Cap'n Transit said...

I think you're probably right, Jarrett, but I definitely saw a lot of this in Paris, and some in Chicago as well. I'm sure there's even more in Paris now that they have Velib' and the tramways.

I would argue there's a lot more multimodalism in the hinterland than you think. At the very basic level, everyone who's mobile at all spends some time either walking or in a wheelchair. There are a range of borderline trips where people have to make the choice of whether to drive or walk/roll. We all have some comical stories about the Californians who drove from one end of the mall to the other, but they probably didn't drive from the mall entrance to the entrance of the Dick's Sporting Goods 100 feet away. The point is that anywhere you go, people are making these choices.

The segment of the population that uses three modes (driving, transit, walking or cycling) is probably a minority, but not insignificant. In the biggest cities, it's probably a majority. I honestly don't know anyone who uses all the modes I described, but I know plenty of people in New York who use four or five.

BruceMcF said...

One of the things that keeps people "learning" that cars are a basic necessity in the suburbs is sprawl itself in particular, as opposed to just lower average density in general.

The more common each and every transport task is a distinct trip, because each task is allocated to its own development zone, the more common it is to be in the situation of, "well, I had to take a car to A, because I am also going to B, and even though there is a bus to A, it doesn't go to B".

And the more common is it for "A" and "B" to be located in easy walking distances, the more likely it becomes to develop a destination specific way of getting to that location.

Since I don't drive, I'll contrast cycling to work, cycling to the supermarket, and cycling to town. Work is at the edge of town, with a Sheetz at the front of its industrial park which I go to at lunch only because its there. I would never ride 20 mins to get a cheap Sheetz sub and ride 20 mins back home.

The supermarket is over at the eastern edge of town, where the state route that is main street and the state route that swings around town intersect again. I cycle to the supermarket and back.

In town, I drop a Netflix off at the Post Office, stop by the bank for the ATM machine, maybe stop at CVS or Walgreens to pick up some milk, or the pastry shop in town for some baklava, perhaps grab some fast food to go at toxic taco.

All up, while the cycle to town is shorter than the cycle to work, its about the same as the cycle to the supermarket. And yet, while the stuff I can get done at each of the different places in town I might stop by is much less than what I can get done at the supermarket, the threshold to hop on the bike to do something in town is much less ... partly because I might decide to do something on the spur of the moment once I'm there.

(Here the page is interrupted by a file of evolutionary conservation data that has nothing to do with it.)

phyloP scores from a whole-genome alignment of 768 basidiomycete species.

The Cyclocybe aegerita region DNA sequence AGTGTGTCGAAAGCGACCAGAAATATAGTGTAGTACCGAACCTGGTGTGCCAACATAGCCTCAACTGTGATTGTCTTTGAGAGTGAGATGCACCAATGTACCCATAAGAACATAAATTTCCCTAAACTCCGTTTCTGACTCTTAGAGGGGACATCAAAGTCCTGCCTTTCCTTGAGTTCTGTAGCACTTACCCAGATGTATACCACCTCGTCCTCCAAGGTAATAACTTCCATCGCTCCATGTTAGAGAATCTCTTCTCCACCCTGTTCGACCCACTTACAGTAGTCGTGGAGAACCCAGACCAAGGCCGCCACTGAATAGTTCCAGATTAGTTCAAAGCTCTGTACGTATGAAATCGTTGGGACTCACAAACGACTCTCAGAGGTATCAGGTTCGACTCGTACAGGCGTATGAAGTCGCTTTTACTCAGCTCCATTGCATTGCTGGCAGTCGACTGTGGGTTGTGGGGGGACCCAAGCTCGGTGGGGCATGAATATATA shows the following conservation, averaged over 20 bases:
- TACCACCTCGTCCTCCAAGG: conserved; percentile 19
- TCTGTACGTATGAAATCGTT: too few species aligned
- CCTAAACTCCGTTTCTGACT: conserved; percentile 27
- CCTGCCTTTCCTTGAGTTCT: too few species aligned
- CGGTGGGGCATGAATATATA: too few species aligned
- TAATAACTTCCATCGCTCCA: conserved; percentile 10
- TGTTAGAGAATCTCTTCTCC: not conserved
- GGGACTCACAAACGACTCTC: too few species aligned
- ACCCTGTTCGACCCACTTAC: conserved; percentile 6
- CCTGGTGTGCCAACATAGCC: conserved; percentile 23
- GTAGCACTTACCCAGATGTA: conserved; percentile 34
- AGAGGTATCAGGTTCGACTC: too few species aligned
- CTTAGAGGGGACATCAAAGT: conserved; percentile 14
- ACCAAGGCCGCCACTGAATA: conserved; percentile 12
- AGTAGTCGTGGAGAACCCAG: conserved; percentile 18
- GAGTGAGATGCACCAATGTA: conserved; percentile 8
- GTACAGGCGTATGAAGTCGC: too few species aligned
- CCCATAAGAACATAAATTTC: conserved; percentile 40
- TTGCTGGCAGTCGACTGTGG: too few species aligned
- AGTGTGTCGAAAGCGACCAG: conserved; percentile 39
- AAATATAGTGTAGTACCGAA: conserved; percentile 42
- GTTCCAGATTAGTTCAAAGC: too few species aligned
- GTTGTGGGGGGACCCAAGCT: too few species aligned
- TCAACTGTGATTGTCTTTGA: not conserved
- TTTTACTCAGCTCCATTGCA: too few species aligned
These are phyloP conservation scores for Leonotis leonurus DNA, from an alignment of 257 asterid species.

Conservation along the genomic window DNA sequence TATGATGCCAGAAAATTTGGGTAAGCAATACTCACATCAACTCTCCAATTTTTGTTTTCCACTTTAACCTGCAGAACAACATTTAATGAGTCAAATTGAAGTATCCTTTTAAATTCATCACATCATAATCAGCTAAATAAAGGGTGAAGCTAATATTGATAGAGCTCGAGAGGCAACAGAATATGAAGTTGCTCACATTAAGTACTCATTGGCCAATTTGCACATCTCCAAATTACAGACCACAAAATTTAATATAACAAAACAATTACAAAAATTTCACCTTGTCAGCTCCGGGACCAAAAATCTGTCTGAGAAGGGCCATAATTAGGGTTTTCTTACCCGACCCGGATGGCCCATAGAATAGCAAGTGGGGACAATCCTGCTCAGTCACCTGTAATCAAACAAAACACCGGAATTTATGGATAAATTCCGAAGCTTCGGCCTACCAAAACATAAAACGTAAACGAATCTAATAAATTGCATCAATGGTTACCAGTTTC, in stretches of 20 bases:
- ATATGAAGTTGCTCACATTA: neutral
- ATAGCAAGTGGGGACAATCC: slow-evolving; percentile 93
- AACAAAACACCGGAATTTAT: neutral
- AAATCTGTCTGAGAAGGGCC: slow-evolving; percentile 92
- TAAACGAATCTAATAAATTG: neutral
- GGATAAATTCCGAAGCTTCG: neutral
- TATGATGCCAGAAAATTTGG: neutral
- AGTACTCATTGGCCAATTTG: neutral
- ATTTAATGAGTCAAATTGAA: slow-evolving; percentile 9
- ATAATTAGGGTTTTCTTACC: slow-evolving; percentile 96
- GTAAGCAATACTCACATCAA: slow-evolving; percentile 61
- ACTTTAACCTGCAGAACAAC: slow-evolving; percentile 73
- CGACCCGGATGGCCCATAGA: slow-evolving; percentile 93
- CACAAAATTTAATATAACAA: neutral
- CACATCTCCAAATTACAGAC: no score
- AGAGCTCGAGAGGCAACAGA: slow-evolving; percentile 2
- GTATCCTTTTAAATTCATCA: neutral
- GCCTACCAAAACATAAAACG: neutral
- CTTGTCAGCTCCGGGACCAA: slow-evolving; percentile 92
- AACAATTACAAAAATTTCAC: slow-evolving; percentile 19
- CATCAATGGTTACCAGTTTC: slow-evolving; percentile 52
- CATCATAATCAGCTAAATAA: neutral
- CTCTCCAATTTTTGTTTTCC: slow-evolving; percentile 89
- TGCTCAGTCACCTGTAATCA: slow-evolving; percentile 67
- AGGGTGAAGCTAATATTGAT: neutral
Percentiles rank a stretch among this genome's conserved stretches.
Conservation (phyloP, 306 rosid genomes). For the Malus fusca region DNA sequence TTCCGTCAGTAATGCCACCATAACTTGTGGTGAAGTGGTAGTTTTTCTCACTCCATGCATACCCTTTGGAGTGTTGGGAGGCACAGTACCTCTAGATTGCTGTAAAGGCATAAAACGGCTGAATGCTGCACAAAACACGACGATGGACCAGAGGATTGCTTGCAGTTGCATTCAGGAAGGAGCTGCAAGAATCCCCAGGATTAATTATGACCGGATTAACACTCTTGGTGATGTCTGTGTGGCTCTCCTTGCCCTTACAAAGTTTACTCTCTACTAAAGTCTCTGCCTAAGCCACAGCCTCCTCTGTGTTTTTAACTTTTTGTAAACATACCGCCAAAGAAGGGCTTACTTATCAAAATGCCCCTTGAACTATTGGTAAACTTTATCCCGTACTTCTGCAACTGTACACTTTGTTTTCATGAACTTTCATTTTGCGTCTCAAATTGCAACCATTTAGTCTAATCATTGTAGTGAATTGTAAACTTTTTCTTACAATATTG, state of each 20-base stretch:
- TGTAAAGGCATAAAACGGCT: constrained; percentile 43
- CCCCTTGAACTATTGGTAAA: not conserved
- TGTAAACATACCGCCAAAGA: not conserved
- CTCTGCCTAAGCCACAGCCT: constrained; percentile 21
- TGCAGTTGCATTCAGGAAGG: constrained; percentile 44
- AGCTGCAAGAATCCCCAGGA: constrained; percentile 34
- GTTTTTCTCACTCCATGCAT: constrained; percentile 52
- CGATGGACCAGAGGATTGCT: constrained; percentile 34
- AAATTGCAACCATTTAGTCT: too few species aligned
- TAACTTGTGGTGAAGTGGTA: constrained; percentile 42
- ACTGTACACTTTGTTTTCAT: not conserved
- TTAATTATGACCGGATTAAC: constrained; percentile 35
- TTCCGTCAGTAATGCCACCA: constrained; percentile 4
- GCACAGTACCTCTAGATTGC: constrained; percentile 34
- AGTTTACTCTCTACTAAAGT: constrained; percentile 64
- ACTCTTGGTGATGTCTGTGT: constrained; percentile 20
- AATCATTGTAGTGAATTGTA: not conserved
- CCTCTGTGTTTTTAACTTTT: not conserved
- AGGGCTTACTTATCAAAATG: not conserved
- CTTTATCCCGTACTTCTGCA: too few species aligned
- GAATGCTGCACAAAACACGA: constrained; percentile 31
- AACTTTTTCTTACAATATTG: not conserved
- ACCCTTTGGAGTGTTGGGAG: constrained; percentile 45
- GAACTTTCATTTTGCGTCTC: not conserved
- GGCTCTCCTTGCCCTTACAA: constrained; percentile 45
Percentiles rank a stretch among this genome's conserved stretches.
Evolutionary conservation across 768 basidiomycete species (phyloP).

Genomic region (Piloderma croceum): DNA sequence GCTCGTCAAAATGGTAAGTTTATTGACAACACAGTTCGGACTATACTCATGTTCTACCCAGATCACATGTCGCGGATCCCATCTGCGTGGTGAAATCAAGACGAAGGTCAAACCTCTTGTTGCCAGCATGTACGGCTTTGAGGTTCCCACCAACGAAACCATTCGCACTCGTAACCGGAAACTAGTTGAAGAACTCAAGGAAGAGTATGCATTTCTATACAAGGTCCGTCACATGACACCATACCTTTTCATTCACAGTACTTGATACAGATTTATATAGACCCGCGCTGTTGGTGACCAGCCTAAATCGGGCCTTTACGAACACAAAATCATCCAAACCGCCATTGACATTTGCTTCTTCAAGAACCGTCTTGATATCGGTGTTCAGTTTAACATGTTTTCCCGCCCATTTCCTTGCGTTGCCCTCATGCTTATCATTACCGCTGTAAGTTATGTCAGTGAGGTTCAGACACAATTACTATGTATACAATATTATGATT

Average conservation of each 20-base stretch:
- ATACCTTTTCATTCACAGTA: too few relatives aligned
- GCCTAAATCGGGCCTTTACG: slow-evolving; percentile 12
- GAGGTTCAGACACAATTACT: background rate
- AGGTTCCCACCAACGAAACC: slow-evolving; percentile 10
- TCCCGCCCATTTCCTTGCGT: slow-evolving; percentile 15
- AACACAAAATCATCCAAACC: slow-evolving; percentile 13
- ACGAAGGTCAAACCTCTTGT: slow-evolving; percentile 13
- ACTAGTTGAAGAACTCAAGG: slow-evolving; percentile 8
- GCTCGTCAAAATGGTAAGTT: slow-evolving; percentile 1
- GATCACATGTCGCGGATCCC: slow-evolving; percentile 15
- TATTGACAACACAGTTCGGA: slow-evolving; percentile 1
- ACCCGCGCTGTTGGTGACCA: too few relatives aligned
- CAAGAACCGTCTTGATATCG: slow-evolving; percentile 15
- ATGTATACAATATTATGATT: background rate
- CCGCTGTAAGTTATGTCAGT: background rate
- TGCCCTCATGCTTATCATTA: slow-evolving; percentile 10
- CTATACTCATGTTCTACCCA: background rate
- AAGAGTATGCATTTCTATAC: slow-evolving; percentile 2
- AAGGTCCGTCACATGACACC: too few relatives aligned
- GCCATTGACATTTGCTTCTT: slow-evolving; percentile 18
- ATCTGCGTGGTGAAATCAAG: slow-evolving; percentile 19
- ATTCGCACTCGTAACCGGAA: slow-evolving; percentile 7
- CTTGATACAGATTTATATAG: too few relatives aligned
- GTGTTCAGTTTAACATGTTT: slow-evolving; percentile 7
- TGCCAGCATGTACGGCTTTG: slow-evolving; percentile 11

That's just me and I am extremely far from the median traveler on the public right of way out here in outer suburbia, but investing in a bike or a bus pass that only gets you to a few places is a lot lower hurdle if there is a variety of things to do at that place.

George K said...

I like your anaolgy of the long-term mode decision.
The long-term mode decison is also related to the per trip decison. Since transit tends to have higher headways on the weekends, that suburbanite that you mentioned probably made the decision to drive to the movie theater based on the fact that transit service is limited on the weekend.
It is also based on convenience. For example, when my family goes to the supermarket, we drive, since we tend to come home with a lot of food and it is too inconvenient to walk or take public transportation carrying bags from the supermarket.
Per trip is also based on what modes of transportation are available and cheaper during a certain time. For example, I receive a Student MetroCard that is valid on weekdays. At the same time, my parents are using the car to go to work. Therefore, I make the choice to use public transportation during the week for the majority of my trips, as it is free and I do not have access to a car. However, on the weekends, when my Student MetroCard doesn't work and my parents are home, we generally use the car for local trips, as it is cheaper and more convenient than public transportation.

Cap'n Transit said...

when my family goes to the supermarket, we drive, since we tend to come home with a lot of food and it is too inconvenient to walk or take public transportation carrying bags from the supermarket
Yes, but buying a lot of food is a long-term commitment and investments. We've made the choice to buy small loads of groceries, which allows us to walk around the corner to shop. We do it more often, but it doesn't take long and the food is always fresh!

George K said...